We're seeing a rise in wearable electronics but most of those are far too niche right now for Apple. Apple may one day make a smartwatch - in fact I would put money on something in that space being a major new product from Apple pretty soon - and they're likely to have a head mounted/HUD type product under development (we're still a LONG way from that breaking into the mainstream though and Apple doesn't tend to play in niche areas these days), but until a big new technological breakthrough (bendable screens are a part of this but it's battery tech that's holding back new form-factors in portable tech) it's not likely we'll see a shift like that between laptop and tablet for a little while.
So what might we see?
I said that a smartwatch type of devices is a good bet. This technology is still maturing and Apple will wait until it can do something that radically improves on the current smartwatch experience. I think maybe within the next two years we'll see an Apple branded wearable device of some sort.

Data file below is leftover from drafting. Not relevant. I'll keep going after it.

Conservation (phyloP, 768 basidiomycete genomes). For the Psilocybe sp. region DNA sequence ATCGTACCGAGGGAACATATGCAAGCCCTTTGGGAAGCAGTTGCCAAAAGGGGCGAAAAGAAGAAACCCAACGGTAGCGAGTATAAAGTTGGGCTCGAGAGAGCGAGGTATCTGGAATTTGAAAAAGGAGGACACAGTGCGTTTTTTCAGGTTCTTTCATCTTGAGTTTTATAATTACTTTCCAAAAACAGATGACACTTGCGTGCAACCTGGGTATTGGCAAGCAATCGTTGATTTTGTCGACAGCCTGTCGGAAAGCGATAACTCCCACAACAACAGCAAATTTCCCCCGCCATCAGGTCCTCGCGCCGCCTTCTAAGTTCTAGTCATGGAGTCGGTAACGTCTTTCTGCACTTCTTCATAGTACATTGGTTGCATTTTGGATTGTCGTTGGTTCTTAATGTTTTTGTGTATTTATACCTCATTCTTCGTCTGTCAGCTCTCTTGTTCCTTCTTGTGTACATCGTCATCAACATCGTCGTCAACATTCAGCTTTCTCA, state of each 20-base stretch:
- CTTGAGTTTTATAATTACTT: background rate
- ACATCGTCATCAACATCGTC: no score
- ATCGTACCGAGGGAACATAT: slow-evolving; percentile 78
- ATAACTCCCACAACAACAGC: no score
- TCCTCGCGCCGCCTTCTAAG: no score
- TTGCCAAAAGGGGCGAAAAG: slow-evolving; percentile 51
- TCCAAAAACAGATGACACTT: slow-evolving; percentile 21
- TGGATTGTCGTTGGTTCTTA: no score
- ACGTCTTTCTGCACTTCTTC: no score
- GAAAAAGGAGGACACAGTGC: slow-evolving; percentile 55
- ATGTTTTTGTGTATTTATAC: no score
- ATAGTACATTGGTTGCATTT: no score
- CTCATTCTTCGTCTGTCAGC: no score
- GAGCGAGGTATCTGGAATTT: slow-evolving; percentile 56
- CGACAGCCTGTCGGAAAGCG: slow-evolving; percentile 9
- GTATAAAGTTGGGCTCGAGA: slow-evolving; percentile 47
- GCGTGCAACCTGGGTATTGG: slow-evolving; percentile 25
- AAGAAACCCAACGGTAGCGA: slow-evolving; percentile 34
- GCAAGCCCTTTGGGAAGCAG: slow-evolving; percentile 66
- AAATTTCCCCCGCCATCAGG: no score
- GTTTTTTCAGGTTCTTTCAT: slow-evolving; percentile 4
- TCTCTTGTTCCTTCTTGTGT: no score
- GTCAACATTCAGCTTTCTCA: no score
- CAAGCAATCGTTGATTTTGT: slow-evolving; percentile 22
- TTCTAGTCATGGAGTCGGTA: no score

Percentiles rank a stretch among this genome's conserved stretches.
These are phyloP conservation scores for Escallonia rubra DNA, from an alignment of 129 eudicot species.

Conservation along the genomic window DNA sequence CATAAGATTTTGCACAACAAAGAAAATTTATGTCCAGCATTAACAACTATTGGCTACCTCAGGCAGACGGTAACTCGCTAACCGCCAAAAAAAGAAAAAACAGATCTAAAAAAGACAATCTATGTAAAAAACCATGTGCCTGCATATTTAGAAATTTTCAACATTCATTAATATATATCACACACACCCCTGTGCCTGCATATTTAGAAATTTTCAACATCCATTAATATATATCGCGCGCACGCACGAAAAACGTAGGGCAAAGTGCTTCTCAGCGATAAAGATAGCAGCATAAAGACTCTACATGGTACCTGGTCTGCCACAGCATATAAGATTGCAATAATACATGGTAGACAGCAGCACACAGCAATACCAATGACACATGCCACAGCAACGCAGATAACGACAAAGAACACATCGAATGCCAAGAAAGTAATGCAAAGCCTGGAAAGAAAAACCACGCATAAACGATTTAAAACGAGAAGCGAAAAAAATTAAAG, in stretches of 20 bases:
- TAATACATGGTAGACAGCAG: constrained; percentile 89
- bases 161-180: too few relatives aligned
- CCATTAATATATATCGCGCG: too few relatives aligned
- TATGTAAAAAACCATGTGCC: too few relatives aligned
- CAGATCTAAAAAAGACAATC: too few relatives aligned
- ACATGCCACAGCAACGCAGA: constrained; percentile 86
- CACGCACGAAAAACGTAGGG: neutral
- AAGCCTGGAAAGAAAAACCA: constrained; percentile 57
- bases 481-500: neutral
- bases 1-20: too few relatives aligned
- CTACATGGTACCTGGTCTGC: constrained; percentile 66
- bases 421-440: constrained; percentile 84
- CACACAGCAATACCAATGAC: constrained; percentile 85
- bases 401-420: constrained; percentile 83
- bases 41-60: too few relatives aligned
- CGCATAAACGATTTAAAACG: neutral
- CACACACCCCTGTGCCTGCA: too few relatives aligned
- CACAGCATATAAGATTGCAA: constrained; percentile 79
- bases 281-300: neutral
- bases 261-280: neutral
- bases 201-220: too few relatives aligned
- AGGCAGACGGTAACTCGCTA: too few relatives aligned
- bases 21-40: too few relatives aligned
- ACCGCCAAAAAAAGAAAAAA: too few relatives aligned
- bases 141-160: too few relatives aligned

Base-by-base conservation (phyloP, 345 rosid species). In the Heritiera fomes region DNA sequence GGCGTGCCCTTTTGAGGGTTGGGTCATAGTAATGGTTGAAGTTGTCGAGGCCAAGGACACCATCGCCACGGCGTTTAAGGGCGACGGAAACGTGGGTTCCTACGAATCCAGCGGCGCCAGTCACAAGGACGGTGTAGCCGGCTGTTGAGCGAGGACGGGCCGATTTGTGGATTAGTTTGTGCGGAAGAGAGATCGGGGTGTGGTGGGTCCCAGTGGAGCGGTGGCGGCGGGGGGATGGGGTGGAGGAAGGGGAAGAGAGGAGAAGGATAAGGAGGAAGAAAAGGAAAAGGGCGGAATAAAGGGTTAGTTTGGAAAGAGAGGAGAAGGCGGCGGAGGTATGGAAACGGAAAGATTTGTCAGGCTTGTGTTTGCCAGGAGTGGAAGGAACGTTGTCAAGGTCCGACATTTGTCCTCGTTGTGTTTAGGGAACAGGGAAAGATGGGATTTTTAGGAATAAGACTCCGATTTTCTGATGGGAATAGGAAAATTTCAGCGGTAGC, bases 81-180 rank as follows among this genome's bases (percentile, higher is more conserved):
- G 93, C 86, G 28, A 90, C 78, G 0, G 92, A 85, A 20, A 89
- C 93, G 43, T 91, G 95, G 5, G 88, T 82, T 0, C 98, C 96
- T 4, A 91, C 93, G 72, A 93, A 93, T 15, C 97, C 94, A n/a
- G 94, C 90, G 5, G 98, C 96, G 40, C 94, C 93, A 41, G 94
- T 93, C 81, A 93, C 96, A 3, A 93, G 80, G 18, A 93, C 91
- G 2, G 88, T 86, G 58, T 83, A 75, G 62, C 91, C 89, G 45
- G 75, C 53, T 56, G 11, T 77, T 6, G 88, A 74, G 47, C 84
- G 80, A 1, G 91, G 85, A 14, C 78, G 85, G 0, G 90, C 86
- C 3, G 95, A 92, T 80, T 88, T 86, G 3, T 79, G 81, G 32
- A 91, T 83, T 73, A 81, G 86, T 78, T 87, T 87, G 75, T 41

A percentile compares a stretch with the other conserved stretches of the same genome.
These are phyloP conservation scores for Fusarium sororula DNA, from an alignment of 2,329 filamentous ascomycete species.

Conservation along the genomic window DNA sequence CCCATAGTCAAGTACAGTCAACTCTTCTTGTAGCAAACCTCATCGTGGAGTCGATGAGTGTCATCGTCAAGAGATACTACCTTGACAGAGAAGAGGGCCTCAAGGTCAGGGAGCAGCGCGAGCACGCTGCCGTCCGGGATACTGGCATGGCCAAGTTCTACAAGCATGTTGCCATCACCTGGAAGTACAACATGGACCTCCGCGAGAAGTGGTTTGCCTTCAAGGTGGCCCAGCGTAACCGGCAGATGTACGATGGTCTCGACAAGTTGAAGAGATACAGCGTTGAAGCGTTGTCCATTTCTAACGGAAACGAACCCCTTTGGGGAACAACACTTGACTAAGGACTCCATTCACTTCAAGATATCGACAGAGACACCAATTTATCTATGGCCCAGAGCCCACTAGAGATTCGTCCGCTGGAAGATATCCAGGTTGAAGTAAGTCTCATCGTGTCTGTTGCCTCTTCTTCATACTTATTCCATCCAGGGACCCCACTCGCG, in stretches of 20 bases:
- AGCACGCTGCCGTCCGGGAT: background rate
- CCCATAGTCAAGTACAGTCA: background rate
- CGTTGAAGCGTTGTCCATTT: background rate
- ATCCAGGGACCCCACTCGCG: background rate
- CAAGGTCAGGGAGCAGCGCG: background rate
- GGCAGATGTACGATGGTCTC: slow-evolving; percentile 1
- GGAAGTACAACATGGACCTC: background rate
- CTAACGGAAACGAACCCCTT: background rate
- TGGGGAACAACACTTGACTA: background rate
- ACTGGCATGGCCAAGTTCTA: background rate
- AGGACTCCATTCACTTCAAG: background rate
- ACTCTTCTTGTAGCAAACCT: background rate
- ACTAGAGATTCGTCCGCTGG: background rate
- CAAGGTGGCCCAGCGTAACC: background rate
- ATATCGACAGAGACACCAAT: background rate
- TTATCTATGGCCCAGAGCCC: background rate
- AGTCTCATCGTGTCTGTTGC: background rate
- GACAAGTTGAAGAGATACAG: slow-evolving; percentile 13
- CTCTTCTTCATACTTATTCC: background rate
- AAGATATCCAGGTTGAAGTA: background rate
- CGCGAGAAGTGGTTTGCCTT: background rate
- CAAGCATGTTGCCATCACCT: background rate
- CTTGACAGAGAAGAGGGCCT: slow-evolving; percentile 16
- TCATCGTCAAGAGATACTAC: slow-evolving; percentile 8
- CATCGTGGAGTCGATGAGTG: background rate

Apple is, for a large part, a media company now and the living room is where most media is still consumed. I'm not convinced that Apple will launch a TV - I just don't see why they would when a small, cheap set-top box can do the job when plugged in to a standard HD TV, but a bigger move into the living room is almost certainly on the cards. This is hard. Google has tried and failed spectacularly. TiVO is dying. Of all the big players MS is, perhaps, the best placed in this fight with the XBOX in hundreds of millions of living rooms. But after them Apple has a great chance here because the Apple TV is in millions of homes despite being a fairly basic package - with Apple's dominant iTunes Store and huge base of iPad users, a big push into the living room is by no means beyond them.
Beyond that, I don't know. We'll have to wait and see.